Speaking of the Gov, Kyle Potter of the AP says, “In an effort to ease concerns about his plan to create 50-foot buffer zones along Minnesota waterways, Gov. Mark Dayton started lining up more money this week to reimburse farmers. The governor set aside $20 million in his proposed bonding bill unveiled Tuesday to buy up swaths of cropland from farmers. He also tasked his cabinet to seek out hundreds of millions of dollars through a federal program that pays farmers in 10- to 15-year contracts for instituting buffers, his office said.” Throw in a new pickup and you’ve got a deal.

Heavy-advertising Safelite autoglass is taking flak from the state Commerce Department. In the Strib, Dave Phelps says, “Safelite Group, based in Columbus, Ohio, claims Commerce Commissioner Michael Rothman is trying to drive the company out of Minnesota with regulatory decisions that ban the company from doing business with one and possibly more key insurers in the state. But Rothman said his department’s actions are consumer-driven and were prompted by complaints about Safelite’s domination in the glass repair marketplace.”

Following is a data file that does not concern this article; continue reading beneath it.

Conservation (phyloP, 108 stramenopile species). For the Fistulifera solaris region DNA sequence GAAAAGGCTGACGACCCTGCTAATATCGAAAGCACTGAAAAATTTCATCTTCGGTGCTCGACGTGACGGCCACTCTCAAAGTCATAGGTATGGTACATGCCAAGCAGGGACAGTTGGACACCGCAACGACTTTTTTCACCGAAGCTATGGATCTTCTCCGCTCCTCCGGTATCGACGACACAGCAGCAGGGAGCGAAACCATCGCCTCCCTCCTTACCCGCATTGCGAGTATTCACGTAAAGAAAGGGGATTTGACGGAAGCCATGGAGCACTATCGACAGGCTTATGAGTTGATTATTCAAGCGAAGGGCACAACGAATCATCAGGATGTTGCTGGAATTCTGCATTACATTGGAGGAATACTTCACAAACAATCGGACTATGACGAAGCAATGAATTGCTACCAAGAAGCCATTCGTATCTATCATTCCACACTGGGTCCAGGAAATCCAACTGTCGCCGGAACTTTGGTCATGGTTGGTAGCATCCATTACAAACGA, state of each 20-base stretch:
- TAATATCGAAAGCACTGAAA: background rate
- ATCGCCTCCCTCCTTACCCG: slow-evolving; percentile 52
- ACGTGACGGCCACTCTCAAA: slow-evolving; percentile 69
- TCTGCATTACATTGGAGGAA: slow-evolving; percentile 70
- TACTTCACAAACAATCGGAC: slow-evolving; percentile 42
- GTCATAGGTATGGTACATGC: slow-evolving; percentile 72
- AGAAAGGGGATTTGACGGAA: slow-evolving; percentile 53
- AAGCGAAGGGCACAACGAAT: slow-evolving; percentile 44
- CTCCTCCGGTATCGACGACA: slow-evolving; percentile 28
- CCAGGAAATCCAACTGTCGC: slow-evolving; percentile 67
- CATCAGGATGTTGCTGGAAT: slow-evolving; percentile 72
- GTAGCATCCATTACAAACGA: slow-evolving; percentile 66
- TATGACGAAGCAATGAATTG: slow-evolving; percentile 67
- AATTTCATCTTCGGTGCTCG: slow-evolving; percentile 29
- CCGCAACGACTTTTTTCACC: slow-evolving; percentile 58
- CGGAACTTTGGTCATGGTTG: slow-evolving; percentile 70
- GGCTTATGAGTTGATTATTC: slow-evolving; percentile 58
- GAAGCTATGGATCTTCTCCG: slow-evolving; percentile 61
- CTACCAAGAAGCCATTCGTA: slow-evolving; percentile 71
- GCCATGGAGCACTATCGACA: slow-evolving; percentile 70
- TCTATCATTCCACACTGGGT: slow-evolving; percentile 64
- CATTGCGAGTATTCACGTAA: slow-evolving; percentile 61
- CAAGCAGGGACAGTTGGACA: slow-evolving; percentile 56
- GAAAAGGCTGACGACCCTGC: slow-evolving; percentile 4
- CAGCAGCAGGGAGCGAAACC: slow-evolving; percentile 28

There’s a traffic jam on Gitchee Gummie. Sam Sanders of NPR reports, “Huge ice chunks stacked some 8 feet deep on Lake Superior have left 18 freighters stuck. The U.S. and Canadian Coast Guards have gotten involved, sending Canadian icebreakers and American vessels to to help the ships break free from Whitefish Bay. … That ice has gotten packed pretty densely. ‘Whitefish Bay is 100 percent covered with ice that is three feet thick’, said [Mark Gill, director of Vessel Traffic Services for the U.S. Coast Guard at Ste. Saint Marie, Michigan]. ‘The ice in Lake Superior has pressed up against this firm ice edge in Whitefish Bay and has started to roll up on itself, and it’s created a roughly 35 square mile field of ice. Some of the chunks that have come out of Lake Superior are pickup truck-sized.”